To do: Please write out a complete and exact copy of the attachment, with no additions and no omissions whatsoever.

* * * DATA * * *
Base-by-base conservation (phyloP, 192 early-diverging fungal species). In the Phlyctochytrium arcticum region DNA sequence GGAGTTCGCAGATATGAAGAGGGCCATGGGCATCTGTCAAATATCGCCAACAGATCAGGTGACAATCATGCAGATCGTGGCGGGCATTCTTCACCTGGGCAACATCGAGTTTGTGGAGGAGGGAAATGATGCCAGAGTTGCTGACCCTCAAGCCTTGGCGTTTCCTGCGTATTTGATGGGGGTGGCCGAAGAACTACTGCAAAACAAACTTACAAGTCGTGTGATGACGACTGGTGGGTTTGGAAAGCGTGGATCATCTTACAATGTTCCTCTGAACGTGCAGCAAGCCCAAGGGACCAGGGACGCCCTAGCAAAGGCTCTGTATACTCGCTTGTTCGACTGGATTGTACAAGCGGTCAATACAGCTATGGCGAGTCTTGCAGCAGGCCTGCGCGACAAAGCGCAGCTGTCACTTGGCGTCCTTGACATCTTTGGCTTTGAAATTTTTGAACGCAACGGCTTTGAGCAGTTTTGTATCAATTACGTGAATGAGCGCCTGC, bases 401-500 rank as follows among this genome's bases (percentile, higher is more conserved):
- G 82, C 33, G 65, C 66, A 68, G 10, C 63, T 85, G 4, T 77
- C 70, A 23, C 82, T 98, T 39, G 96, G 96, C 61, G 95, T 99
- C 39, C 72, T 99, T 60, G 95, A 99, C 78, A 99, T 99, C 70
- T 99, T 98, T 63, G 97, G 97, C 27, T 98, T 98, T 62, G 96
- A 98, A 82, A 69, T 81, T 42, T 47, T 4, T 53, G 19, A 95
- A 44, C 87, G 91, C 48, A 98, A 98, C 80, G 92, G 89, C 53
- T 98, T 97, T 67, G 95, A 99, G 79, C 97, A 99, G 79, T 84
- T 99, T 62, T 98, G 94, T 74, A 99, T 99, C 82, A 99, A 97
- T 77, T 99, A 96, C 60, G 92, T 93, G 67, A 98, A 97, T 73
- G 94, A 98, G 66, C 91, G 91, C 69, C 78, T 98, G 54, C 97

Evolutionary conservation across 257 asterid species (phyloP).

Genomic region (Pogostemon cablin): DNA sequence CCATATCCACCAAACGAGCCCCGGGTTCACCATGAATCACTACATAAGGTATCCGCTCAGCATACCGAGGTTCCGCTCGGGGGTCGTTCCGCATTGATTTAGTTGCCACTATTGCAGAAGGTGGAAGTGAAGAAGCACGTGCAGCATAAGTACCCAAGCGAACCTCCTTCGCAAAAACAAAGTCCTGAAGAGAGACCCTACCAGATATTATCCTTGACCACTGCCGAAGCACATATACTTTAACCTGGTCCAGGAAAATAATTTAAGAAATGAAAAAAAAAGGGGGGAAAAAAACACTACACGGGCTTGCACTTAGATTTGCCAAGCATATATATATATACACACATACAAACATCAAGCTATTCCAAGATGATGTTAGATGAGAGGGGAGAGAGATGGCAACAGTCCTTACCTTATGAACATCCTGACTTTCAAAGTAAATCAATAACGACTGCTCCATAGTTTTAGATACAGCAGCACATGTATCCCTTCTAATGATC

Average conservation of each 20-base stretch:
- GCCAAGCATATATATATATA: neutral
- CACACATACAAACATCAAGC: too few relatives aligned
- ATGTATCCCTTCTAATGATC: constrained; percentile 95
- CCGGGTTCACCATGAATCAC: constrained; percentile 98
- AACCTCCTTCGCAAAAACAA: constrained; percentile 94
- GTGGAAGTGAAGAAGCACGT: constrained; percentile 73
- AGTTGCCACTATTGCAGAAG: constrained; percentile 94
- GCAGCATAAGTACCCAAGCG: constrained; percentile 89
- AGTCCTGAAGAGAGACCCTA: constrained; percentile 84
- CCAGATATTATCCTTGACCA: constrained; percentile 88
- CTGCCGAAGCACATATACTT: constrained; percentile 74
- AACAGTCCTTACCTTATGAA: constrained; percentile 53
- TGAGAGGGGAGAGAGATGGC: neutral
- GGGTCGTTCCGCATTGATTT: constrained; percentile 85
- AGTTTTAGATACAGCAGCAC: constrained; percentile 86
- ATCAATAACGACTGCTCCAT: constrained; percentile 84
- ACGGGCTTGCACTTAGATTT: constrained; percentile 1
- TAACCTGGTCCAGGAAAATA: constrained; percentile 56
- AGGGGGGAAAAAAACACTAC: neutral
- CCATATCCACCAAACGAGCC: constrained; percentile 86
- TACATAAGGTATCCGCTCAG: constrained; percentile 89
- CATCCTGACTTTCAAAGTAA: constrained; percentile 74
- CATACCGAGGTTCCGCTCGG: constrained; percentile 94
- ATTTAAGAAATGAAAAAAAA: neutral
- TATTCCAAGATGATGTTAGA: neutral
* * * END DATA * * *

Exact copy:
Base-by-base conservation (phyloP, 192 early-diverging fungal species). In the Phlyctochytrium arcticum region DNA sequence GGAGTTCGCAGATATGAAGAGGGCCATGGGCATCTGTCAAATATCGCCAACAGATCAGGTGACAATCATGCAGATCGTGGCGGGCATTCTTCACCTGGGCAACATCGAGTTTGTGGAGGAGGGAAATGATGCCAGAGTTGCTGACCCTCAAGCCTTGGCGTTTCCTGCGTATTTGATGGGGGTGGCCGAAGAACTACTGCAAAACAAACTTACAAGTCGTGTGATGACGACTGGTGGGTTTGGAAAGCGTGGATCATCTTACAATGTTCCTCTGAACGTGCAGCAAGCCCAAGGGACCAGGGACGCCCTAGCAAAGGCTCTGTATACTCGCTTGTTCGACTGGATTGTACAAGCGGTCAATACAGCTATGGCGAGTCTTGCAGCAGGCCTGCGCGACAAAGCGCAGCTGTCACTTGGCGTCCTTGACATCTTTGGCTTTGAAATTTTTGAACGCAACGGCTTTGAGCAGTTTTGTATCAATTACGTGAATGAGCGCCTGC, bases 401-500 rank as follows among this genome's bases (percentile, higher is more conserved):
- G 82, C 33, G 65, C 66, A 68, G 10, C 63, T 85, G 4, T 77
- C 70, A 23, C 82, T 98, T 39, G 96, G 96, C 61, G 95, T 99
- C 39, C 72, T 99, T 60, G 95, A 99, C 78, A 99, T 99, C 70
- T 99, T 98, T 63, G 97, G 97, C 27, T 98, T 98, T 62, G 96
- A 98, A 82, A 69, T 81, T 42, T 47, T 4, T 53, G 19, A 95
- A 44, C 87, G 91, C 48, A 98, A 98, C 80, G 92, G 89, C 53
- T 98, T 97, T 67, G 95, A 99, G 79, C 97, A 99, G 79, T 84
- T 99, T 62, T 98, G 94, T 74, A 99, T 99, C 82, A 99, A 97
- T 77, T 99, A 96, C 60, G 92, T 93, G 67, A 98, A 97, T 73
- G 94, A 98, G 66, C 91, G 91, C 69, C 78, T 98, G 54, C 97

Evolutionary conservation across 257 asterid species (phyloP).

Genomic region (Pogostemon cablin): DNA sequence CCATATCCACCAAACGAGCCCCGGGTTCACCATGAATCACTACATAAGGTATCCGCTCAGCATACCGAGGTTCCGCTCGGGGGTCGTTCCGCATTGATTTAGTTGCCACTATTGCAGAAGGTGGAAGTGAAGAAGCACGTGCAGCATAAGTACCCAAGCGAACCTCCTTCGCAAAAACAAAGTCCTGAAGAGAGACCCTACCAGATATTATCCTTGACCACTGCCGAAGCACATATACTTTAACCTGGTCCAGGAAAATAATTTAAGAAATGAAAAAAAAAGGGGGGAAAAAAACACTACACGGGCTTGCACTTAGATTTGCCAAGCATATATATATATACACACATACAAACATCAAGCTATTCCAAGATGATGTTAGATGAGAGGGGAGAGAGATGGCAACAGTCCTTACCTTATGAACATCCTGACTTTCAAAGTAAATCAATAACGACTGCTCCATAGTTTTAGATACAGCAGCACATGTATCCCTTCTAATGATC

Average conservation of each 20-base stretch:
- GCCAAGCATATATATATATA: neutral
- CACACATACAAACATCAAGC: too few relatives aligned
- ATGTATCCCTTCTAATGATC: constrained; percentile 95
- CCGGGTTCACCATGAATCAC: constrained; percentile 98
- AACCTCCTTCGCAAAAACAA: constrained; percentile 94
- GTGGAAGTGAAGAAGCACGT: constrained; percentile 73
- AGTTGCCACTATTGCAGAAG: constrained; percentile 94
- GCAGCATAAGTACCCAAGCG: constrained; percentile 89
- AGTCCTGAAGAGAGACCCTA: constrained; percentile 84
- CCAGATATTATCCTTGACCA: constrained; percentile 88
- CTGCCGAAGCACATATACTT: constrained; percentile 74
- AACAGTCCTTACCTTATGAA: constrained; percentile 53
- TGAGAGGGGAGAGAGATGGC: neutral
- GGGTCGTTCCGCATTGATTT: constrained; percentile 85
- AGTTTTAGATACAGCAGCAC: constrained; percentile 86
- ATCAATAACGACTGCTCCAT: constrained; percentile 84
- ACGGGCTTGCACTTAGATTT: constrained; percentile 1
- TAACCTGGTCCAGGAAAATA: constrained; percentile 56
- AGGGGGGAAAAAAACACTAC: neutral
- CCATATCCACCAAACGAGCC: constrained; percentile 86
- TACATAAGGTATCCGCTCAG: constrained; percentile 89
- CATCCTGACTTTCAAAGTAA: constrained; percentile 74
- CATACCGAGGTTCCGCTCGG: constrained; percentile 94
- ATTTAAGAAATGAAAAAAAA: neutral
- TATTCCAAGATGATGTTAGA: neutral